He provided a list of classes exclusive to Canyon Crest, including: Advanced Digital Imaging, Advanced Fine Art Digital Photography, Exploring Computer Science, Robotics & Engineering Technology, Audio Tech & Music Recording, Recording Arts, and Stage Hand Technician.

Learning in trailers

When Canyon Crest Academy opened in the fall of 2004, 350 brave ninth-grade souls took a chance and invested their futures in a school that wasn’t even built yet due to developer, city of San Diego, and state bureaucratic delays beyond the district’s control.

Urgency and creativity, however, joined forces, and the district managed to convince all involved agencies to allow portable buildings on the school site to house students during that first year of construction.

The students came to learn in trailers on a dirt lot, with the promise of rare leadership opportunities and the ability to define the high school in ways that sounded almost spiritual. They became a foundational part of something outstanding and unique and were given the chance to build infrastructure and shape CCA’s identity and future.

Situated on 55 acres of former tomato fields on barren Pacific Highlands Ranch land, Canyon Crest Academy officially opened with real buildings one year later. The cost was over $100 million to construct the 225,000-square-foot facility.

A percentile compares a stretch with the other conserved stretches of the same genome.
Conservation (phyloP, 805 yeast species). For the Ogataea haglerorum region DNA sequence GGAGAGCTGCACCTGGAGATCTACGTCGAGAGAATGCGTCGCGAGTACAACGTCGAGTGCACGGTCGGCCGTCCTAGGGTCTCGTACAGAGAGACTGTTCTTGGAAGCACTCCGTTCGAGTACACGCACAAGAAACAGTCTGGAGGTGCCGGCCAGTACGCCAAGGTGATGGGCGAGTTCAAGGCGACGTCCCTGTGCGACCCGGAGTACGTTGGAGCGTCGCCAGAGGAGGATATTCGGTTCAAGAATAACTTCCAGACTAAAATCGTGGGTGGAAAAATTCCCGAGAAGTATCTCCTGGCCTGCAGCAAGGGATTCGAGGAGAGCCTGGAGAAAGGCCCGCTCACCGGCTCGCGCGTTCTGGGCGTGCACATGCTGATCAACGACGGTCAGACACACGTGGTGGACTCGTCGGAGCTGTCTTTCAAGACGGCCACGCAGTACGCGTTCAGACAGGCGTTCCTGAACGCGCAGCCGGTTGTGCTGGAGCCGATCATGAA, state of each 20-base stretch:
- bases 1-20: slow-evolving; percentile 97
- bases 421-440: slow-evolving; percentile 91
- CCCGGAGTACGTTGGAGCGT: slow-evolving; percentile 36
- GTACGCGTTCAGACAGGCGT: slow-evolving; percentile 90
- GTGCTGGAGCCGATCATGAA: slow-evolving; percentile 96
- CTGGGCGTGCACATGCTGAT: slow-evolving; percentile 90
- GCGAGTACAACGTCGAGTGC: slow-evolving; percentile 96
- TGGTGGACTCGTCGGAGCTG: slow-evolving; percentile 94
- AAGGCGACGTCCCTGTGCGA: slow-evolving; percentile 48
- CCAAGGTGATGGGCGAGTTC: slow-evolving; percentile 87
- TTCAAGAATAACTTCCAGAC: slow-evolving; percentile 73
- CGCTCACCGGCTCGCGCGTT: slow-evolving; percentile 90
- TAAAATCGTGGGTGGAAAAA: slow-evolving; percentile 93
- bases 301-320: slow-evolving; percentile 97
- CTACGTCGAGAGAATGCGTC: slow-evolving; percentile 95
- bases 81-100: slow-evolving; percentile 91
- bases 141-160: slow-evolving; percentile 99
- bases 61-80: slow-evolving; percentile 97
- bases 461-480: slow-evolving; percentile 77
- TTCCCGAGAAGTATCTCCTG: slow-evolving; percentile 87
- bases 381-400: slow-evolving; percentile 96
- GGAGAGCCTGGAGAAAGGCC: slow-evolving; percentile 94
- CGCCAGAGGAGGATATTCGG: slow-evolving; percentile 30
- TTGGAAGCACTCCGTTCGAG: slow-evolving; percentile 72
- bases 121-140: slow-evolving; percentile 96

Since that time, kids have voted with their feet, to make CCA a school in demand.

At a long-range planning group meeting in late 2008, Ken Noah said members discussed expansion of CCA.

“The long-range task force considered a cap of 2,250 because it met a growing demand in the community for access to that school,” Noah said. That the school was originally master-planned to be larger than its current capacity of 1,800 was a compelling point, he added.

Projected enrollment at CCA for this fall, according to district documents dated 1/17/13, is 1,868, up 17 from current enrollment. Torrey Pines enrollment for this fall is projected to be 2,645, up 26 students from current enrollment.

Schmitt said although the projection for CCA is 1,868, typically about 40 or 50 don’t show up, so the district has learned to “overbook” like airlines do.

To accommodate 400 more students, Canyon Crest will see the construction in 2019 of Building B classrooms, situated on the empty land between Buildings A and C.

Including the $20 million for athletics fields, a total of $37.5 million will be spent, according to the district’s November bond ballot statement, on Canyon Crest renovations and new construction.

Now in its ninth year of operation, Canyon Crest Academy is a high school that has quickly made its mark and established a fine reputation county-wide. Whether its vision has fundamentally changed over time or evolved minimally in healthy ways is probably moot.

With all varieties of sports, a bustling campus environment, planned classroom expansion, wide selections of traditional course offerings, extensive opportunities for students in art, music, drama, theater, science and technology, and the highest API score of any comprehensive high school in the county, CCA is thriving.

It’s hard to argue with success.

Marsha Sutton can be reached at